Different ingredients, different vitamin levels

12-11-2018 | |
Different ingredients, different vitamin levels. Photo: Shutterstock
Different ingredients, different vitamin levels. Photo: Shutterstock

Vitamins are an indispensable trace nutrient for animals. But how much vitamins are in commonly used feed ingredients for pigs? 13 ingredients were put to the test.

Vitamins are essential and a vitamin deficiency could lead to low growth rate in growing-finishing pigs. Nevertheless, vitamin overdoses can have a negative effect on pigs. To meet the requirements of the pigs, nutritionists need to know what the vitamin content is of the feed ingredients used before they can decide to add exogenous vitamins.

143 samples of 13 feed ingredients

Researchers from the China Agricultural University in Beijing therefore determined the concentration of vitamins in 143 samples of 13 feed ingredients commonly used in pig diets.

The ingredients included:

Corn and 4 corn co-products

  1. corn distillers dried grains with solubles (DDGS),
  2. corn gluten meal,
  3. corn germ meal and
  4. corn gluten feed

Wheat and 2 wheat co-products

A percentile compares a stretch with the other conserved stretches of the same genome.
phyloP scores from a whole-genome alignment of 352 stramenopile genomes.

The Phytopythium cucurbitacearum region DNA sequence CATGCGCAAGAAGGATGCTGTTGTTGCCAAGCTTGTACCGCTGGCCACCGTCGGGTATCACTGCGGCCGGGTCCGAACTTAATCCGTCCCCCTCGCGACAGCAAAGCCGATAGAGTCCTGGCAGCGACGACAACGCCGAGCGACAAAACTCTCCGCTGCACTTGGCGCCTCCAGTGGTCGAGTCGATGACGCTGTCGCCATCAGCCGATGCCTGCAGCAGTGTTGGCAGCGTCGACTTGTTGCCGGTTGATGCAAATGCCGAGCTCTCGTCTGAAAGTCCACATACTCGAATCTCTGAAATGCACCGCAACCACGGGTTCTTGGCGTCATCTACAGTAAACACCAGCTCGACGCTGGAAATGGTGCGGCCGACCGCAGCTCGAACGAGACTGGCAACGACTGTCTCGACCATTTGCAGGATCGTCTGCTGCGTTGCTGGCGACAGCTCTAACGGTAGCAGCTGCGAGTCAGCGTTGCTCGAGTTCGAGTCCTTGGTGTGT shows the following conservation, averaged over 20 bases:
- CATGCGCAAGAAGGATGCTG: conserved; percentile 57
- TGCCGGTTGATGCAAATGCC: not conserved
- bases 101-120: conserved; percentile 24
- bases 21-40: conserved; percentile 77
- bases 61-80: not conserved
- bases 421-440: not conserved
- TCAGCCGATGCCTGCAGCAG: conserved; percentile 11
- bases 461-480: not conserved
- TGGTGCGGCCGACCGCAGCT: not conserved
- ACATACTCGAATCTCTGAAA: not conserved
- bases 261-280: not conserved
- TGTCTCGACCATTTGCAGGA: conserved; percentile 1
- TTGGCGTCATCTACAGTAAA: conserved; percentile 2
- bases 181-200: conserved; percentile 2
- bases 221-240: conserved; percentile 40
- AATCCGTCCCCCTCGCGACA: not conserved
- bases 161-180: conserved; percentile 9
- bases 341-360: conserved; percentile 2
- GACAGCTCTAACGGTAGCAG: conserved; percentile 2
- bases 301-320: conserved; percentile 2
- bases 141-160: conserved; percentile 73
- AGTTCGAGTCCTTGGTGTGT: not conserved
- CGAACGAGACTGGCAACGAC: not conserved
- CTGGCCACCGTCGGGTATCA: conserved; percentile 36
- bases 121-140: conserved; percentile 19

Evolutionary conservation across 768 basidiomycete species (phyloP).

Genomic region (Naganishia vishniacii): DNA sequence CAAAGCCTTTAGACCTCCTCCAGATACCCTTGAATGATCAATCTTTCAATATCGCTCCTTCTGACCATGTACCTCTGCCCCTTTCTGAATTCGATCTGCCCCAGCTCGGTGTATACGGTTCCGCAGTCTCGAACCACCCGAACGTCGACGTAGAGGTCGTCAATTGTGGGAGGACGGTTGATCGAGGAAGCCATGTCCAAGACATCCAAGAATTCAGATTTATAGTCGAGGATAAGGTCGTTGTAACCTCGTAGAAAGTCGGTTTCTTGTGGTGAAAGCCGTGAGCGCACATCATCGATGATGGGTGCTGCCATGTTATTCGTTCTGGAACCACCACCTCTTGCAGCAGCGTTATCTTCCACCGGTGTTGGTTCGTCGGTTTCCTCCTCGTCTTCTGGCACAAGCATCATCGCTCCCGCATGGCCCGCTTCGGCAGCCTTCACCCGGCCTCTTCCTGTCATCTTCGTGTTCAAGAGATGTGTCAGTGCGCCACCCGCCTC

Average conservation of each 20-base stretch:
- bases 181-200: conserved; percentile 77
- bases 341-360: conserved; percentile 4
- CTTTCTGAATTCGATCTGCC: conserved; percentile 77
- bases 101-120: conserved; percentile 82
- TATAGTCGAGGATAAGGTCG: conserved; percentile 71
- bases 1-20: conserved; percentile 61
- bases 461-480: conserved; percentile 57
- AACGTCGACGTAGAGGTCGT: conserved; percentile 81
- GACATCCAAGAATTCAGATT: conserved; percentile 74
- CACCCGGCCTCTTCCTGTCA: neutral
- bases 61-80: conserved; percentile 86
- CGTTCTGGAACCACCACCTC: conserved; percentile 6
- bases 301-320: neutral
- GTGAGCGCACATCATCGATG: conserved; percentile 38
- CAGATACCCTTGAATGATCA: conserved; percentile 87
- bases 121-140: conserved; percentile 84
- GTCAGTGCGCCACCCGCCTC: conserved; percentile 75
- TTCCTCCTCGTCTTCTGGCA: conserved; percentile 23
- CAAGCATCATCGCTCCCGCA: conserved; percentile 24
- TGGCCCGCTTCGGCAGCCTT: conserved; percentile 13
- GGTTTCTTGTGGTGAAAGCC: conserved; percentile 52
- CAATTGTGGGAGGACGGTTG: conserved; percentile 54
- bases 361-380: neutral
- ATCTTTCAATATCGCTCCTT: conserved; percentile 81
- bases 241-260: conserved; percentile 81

1. wheat bran and
  2. wheat shorts

5 oilseed meals

  1. soybean meal,
  2. rapeseed meal,
  3. peanut meal,
  4. sunflower seed meal and
  5. cottonseed meal

The maximum, minimum, average value, standard deviation (SD) and coefficient of variation (CV) for each vitamin in ingredients were calculated. The data was divided into 3 groups for analysis which included corn and corn co-products, wheat and wheat co-products, and oilseed meals. The results are shown in the table below.

Large variability, so be careful

Results of this study indicate that the concentrations of vitamins varied significantly among different feed ingredients. For corn and corn co-products, the concentration of niacin was low in corn, whereas corn gluten meal had the greatest concentration of β-carotene and the lowest concentration of choline. The concentration of vitamin E in corn DDGS was much greater than corn and other corn by-products. For most vitamins, their contents were greatest in wheat bran and least in wheat. For oilseed meals, the concentrations of vitamin E were much greater in rapeseed meal and cottonseed meal than in soybean meal, peanut meal and sunflower seed meal. Concentrations of pantothenic acid, niacin and riboflavin was greatest in sunflower seed meal, while the choline content was least. Concentrations of choline were greatest and vitamin B6 content was lowest in rapeseed meal. Numerically, corn and its co-products were rich in β-carotene and vitamin E and oilseed co-products were rich in choline. Therefore, it is essential to consider in the respective vitamins composition characteristics in ingredients, especially if high levels of these ingredients are used, and pay much attention to the balance of vitamins in pig diets.

This study was published in the journal Animal Feed Science and Technology.

Emmy Koeleman Freelance editor